A neck cushion 72 is mounted on top of top plate 68, and preferably slightly overhangs the top plate. Preferably the cushion is of surgical foam material and is secured to plate 68 by strips of hook and eye material, e.g., VELCRO brand material.
In the use of the invention, the support arms 28 of head support 22 are mounted in accordance with conventional practice. The neck support is mounted on the support arms, and the neck support uprights are slid on the base plate to fit the spacing of support arms 28, 28. The patient 10 is placed on table 12, and the head cushion is positioned in the usual manner. Base 64 is pulled upwardly until the cushion engages the back of the neck and lifts the neck upwardly by about 1 to 2 inches from the position at which the cushion first engages the neck.
The effect of lifting the neck is shown diagrammatically in FIG. 3, wherein the dashed or phantom line 74 shows the approximate position of the neck if the head support is used without the neck support. The neck support lifts the neck to the position shown by the solid lines. Lifting has the effect of relatively increasing the spacing on the anterior (upper) side of the cervical vertebrae 76, thereby facilitating surgical access. Moreover, the support holds the neck more securely for the surgery.
|Cited Patent||Filing date||Publication date||Applicant||Title|
|US1529872 *||Jan 9, 1922||Mar 17, 1925||Craig Arthur Still||Automatic treating table|
|US3572835 *||Oct 23, 1968||Mar 30, 1971||Kees Surgical Specialty Co||Surgical head rest|
|US3638646 *||Sep 12, 1969||Feb 1, 1972||Marcel M Draux||Therapeutic table|
|US4638793 *||Jun 22, 1984||Jan 27, 1987||Jens Therkorn||Couch of adjustable inclination for body extension|
|US4819622 *||Jul 6, 1987||Apr 11, 1989||Taylor Natalee E||Orthopedic cervical support collar and method of making the same|
|US4866796 *||Apr 17, 1985||Sep 19, 1989||Thomas J. Ring||Therapeutic table|
|1||Ohio Medical Instrument Co brochure "Mayfield Neurosurgical Equipment".|
|2||*||Ohio Medical Instrument Co brochure Mayfield Neurosurgical Equipment .|
|Citing Patent||Filing date||Publication date||Applicant||Title|
|US5382226 *||Feb 12, 1993||Jan 17, 1995||Graham; Richard A.||Inflatable cervical traction and exercising device|
|US5409452 *||Feb 10, 1993||Apr 25, 1995||Aversano; Louis J.||Non-invasive traction device|
|US5494048 *||Dec 3, 1993||Feb 27, 1996||Carden; Edward||Anesthetist's pylon|
|US5564663 *||Jul 11, 1995||Oct 15, 1996||Ohio Medical Instrument Company, Inc.||Transitional pivot joint for head support base unit|
|US5632283 *||Aug 14, 1995||May 27, 1997||Carden; Edward||Patient chin support and method|
|US5661859 *||Oct 20, 1995||Sep 2, 1997||Midmark Corporation||Shoulder arthoscopy attachment|
|US5709649 *||Jan 4, 1996||Jan 20, 1998||Glacier Cross, Inc.||Neck curvature alignment device|
|US5906586 *||Jan 22, 1998||May 25, 1999||Graham; Richard A.||Vectored pneumatic joint separator|
|US5957876 *||Aug 7, 1997||Sep 28, 1999||D'amico; Anthony T.||Traction device for physical therapy|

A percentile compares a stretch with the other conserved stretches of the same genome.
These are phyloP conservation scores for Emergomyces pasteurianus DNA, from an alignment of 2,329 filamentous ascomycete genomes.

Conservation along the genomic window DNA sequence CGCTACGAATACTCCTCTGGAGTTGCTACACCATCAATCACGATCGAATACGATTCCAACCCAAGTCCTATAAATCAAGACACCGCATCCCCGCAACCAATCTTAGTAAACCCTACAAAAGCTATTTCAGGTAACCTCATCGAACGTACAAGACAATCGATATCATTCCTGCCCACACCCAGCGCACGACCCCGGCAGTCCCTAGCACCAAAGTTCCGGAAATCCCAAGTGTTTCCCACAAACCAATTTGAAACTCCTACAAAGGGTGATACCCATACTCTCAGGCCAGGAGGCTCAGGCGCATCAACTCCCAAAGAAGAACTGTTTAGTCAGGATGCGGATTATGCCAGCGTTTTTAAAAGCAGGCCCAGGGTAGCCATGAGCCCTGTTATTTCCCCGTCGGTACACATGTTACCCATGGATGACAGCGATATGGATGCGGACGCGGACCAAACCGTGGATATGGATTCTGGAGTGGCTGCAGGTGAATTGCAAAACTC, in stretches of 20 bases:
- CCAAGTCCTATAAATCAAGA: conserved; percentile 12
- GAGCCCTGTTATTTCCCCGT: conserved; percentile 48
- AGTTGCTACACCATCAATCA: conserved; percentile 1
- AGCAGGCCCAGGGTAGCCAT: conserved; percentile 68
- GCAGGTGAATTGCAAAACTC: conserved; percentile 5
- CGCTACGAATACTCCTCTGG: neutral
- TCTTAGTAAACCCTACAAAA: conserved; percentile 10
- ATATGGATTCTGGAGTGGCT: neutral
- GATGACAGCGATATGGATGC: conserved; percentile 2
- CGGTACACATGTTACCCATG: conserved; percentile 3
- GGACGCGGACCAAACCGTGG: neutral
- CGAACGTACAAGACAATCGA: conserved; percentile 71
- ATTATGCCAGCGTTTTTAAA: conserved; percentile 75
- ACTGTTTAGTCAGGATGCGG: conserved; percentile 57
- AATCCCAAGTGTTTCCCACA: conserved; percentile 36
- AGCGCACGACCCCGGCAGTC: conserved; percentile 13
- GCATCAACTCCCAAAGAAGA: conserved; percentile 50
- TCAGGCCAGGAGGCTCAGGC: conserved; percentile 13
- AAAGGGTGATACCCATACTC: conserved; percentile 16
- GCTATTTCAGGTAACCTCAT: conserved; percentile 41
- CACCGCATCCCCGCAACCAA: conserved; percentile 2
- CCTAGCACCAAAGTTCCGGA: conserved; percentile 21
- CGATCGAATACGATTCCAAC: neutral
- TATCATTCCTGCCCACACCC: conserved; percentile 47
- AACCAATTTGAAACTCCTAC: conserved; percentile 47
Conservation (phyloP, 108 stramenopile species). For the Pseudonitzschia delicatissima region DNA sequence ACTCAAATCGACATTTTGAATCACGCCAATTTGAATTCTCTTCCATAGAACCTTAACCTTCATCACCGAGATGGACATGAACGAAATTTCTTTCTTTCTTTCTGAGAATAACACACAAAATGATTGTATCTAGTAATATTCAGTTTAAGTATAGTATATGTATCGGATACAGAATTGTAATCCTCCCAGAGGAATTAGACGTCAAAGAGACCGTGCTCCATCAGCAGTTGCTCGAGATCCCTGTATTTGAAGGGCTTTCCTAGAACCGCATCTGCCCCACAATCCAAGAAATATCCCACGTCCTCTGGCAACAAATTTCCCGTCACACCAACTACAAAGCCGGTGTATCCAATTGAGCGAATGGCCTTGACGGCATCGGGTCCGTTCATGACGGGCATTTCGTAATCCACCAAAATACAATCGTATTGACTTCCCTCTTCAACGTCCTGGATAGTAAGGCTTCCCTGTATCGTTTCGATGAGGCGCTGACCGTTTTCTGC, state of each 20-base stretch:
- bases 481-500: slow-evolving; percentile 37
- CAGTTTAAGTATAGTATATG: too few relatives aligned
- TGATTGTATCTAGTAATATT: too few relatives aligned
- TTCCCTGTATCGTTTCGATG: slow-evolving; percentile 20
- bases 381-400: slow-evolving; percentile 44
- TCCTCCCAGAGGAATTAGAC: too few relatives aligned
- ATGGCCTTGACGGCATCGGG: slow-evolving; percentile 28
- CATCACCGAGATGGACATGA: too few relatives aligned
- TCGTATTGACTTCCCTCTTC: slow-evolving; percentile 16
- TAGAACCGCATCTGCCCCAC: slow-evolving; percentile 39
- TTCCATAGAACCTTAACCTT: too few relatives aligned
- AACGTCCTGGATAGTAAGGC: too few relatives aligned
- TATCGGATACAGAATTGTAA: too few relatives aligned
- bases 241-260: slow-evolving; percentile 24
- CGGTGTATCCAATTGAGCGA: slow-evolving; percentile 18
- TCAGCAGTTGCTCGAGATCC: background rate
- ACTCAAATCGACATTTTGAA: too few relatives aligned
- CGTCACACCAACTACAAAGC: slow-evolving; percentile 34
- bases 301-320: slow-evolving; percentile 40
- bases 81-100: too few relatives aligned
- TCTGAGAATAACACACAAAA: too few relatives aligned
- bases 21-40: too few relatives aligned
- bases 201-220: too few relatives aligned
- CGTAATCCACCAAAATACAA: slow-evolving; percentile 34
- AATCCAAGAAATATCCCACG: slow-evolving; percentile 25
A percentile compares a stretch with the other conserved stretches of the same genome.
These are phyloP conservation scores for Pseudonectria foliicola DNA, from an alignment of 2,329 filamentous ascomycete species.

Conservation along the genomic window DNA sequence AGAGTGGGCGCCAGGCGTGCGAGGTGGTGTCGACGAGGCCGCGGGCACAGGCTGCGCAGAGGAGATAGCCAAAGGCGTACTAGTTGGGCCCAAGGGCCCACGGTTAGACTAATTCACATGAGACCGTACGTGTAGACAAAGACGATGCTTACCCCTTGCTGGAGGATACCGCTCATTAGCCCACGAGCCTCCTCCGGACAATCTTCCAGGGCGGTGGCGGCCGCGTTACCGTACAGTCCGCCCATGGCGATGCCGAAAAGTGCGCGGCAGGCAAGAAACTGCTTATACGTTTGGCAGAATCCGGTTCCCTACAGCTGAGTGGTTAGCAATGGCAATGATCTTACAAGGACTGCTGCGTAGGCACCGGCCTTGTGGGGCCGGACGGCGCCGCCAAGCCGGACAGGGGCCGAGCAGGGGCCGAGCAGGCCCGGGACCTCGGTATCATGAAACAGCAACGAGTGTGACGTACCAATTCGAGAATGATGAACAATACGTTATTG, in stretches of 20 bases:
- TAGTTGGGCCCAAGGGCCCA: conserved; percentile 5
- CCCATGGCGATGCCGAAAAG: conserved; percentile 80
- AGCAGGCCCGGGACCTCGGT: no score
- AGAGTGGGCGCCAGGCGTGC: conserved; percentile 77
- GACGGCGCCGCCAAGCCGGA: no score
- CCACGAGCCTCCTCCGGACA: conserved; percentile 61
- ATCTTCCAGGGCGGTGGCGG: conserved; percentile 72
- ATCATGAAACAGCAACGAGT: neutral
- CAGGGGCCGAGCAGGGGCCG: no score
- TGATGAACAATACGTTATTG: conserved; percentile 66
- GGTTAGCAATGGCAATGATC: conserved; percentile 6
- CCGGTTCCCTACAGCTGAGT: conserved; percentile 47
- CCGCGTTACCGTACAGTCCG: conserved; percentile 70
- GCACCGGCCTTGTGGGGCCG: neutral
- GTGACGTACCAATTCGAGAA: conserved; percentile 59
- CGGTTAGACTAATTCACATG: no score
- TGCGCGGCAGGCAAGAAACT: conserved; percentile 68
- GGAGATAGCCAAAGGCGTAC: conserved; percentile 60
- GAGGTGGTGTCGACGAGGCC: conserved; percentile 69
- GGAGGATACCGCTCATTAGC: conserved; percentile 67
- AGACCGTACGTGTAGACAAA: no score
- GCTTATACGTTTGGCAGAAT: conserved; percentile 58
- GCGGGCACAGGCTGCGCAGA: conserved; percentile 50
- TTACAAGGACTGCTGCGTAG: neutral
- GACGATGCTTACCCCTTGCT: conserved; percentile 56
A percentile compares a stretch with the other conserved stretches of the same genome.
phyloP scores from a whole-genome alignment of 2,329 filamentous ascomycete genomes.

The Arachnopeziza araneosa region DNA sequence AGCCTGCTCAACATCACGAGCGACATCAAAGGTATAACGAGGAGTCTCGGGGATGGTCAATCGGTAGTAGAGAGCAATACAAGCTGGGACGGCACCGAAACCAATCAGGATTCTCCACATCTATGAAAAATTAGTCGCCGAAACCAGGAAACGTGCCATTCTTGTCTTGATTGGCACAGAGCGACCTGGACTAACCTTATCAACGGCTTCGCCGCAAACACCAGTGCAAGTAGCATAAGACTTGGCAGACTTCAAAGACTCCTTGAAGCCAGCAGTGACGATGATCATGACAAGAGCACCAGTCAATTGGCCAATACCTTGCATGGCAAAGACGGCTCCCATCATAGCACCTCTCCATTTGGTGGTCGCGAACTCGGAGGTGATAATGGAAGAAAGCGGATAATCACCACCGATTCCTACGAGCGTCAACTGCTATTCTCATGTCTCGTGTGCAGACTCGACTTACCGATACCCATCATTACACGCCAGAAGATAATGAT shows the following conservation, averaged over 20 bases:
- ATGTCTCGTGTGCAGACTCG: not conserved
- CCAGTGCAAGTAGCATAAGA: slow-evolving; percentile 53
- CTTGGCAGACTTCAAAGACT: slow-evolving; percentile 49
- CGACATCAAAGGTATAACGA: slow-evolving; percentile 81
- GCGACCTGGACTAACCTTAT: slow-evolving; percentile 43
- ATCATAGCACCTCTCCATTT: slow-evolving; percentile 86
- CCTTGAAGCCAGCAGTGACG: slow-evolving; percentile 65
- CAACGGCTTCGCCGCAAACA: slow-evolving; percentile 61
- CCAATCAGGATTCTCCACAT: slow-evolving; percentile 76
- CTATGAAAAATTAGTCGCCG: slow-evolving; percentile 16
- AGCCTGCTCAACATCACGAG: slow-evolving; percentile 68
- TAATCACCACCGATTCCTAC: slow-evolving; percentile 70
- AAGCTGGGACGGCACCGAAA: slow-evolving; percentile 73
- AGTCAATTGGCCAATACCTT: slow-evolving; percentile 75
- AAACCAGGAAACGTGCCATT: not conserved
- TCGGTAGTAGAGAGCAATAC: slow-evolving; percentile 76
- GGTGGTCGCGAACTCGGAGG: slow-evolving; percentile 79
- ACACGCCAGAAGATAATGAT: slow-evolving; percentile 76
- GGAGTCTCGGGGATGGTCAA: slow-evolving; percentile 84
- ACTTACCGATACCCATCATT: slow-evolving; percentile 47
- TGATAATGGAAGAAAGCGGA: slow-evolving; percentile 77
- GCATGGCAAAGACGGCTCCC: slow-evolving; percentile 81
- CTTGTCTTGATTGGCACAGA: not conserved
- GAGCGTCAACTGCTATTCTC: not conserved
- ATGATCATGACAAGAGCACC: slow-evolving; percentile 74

|US6049926 *||Apr 30, 1997||Apr 18, 2000||Amaral; Manuel G.||Head cradle for a therapy table|
|US6081947 *||Apr 13, 1998||Jul 4, 2000||Disher; Michael J.||Massage board and face rest|
|US6102882 *||Apr 15, 1996||Aug 15, 2000||Cobo; Bernabe Cobo||Physiotherapy apparatus for the treatment of articular stiffness|
|US6113563 *||Apr 21, 1995||Sep 5, 2000||D'amico; Anthony||Traction device for physical therapy|
|US6171314||Oct 22, 1998||Jan 9, 2001||Stuart L. Rotramel||Method and apparatus for maintaining open air passageways|
|US6217538||Feb 25, 1999||Apr 17, 2001||Mark A. Anderson||Cervical/upper thoracic relaxer|
|US6276012 *||Dec 11, 2000||Aug 21, 2001||Hill-Rom Services, Inc.||Surgical table apparatus|
|US6340363||Oct 8, 1999||Jan 22, 2002||Surgical Navigation Technologies, Inc.||Image guided vertebral distractor and method for tracking the position of vertebrae|
|US6500136||Jul 23, 2001||Dec 31, 2002||Donald W. Meyer||Cervical remodeling collar|
|US6739006||Jan 25, 2002||May 25, 2004||Hill-Rom Services, Inc.||Head section support for a surgical table apparatus|
|US6754923||Jan 25, 2002||Jun 29, 2004||Hill-Rom Services, Inc.||Leg section support for a surgical table|
|US7117551||Dec 1, 2004||Oct 10, 2006||Integra Ohio, Inc.||Head support system|
|US7185656 *||Dec 9, 2004||Mar 6, 2007||Ergomd, Llc||System for restraining head and neck movement|
|US7322977 *||Dec 11, 2002||Jan 29, 2008||Burl Pettibon||Spinal adjusting device and method|
|US7341567||Sep 10, 2003||Mar 11, 2008||D Amico Anthony T||Traction device for physical therapy|
|US7544175||Aug 9, 2005||Jun 9, 2009||D Amico Anthony T||Traction device for physical therapy|
|US7556607||Apr 29, 2005||Jul 7, 2009||Warsaw Orthopedic, Inc.||Devices and techniques relating to range of motion of the cervical spine|
|US7730563||Mar 28, 2005||Jun 8, 2010||Frederick Sklar||Head support and stabilization system|
|US7846080||Jan 11, 2008||Dec 7, 2010||Boren John P||Machine and method for head, neck and, shoulder stretching|
|US8020228||Jun 12, 2009||Sep 20, 2011||Rao Sudhir B||Shoulder surgery attachment for a surgical table|
|US8100846||Oct 15, 2008||Jan 24, 2012||Lamonica John J||Spinal traction and restoration using pointable constrained inflator|
|US8191553||Jun 30, 2009||Jun 5, 2012||Randal Haworth||Jaw thrust device|
|US8235877||Mar 5, 2010||Aug 7, 2012||Boren John P||Apparatus and method of gravity-assisted spinal stretching|